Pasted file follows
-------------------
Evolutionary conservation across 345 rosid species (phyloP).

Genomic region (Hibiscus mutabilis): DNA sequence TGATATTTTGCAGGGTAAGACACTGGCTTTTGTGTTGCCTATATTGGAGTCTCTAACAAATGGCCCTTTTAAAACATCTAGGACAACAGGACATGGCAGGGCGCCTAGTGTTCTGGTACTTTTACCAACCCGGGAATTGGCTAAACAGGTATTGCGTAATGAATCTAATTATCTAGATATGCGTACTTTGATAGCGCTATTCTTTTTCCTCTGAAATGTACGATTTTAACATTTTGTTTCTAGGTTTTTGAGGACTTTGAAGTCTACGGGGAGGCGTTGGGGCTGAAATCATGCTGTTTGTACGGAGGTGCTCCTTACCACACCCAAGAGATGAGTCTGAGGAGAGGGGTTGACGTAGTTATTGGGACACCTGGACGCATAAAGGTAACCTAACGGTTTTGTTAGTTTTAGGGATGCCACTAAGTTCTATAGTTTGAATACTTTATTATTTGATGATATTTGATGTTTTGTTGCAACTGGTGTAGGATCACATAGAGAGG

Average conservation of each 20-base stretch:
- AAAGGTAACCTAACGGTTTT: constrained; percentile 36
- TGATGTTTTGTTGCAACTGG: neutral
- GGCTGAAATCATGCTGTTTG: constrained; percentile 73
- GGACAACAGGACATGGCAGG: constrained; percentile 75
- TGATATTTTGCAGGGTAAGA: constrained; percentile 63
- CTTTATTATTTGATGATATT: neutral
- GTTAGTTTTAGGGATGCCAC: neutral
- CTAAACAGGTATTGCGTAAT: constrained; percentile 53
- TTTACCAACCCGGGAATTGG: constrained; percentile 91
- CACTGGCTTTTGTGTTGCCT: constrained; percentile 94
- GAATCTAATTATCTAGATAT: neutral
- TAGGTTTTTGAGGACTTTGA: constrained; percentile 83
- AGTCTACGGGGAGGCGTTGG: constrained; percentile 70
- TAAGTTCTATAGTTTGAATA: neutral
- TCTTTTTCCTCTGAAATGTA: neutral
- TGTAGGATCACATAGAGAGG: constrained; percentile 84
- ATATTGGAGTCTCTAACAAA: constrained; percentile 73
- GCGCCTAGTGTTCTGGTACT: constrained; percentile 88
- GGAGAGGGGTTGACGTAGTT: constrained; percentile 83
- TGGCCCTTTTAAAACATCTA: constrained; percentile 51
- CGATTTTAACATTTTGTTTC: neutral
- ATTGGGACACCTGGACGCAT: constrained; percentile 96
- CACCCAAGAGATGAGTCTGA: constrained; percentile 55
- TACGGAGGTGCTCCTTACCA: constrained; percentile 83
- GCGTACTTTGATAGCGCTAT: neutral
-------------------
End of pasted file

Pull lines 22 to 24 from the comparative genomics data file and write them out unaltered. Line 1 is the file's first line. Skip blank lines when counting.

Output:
- GGAGAGGGGTTGACGTAGTT: constrained; percentile 83
- TGGCCCTTTTAAAACATCTA: constrained; percentile 51
- CGATTTTAACATTTTGTTTC: neutral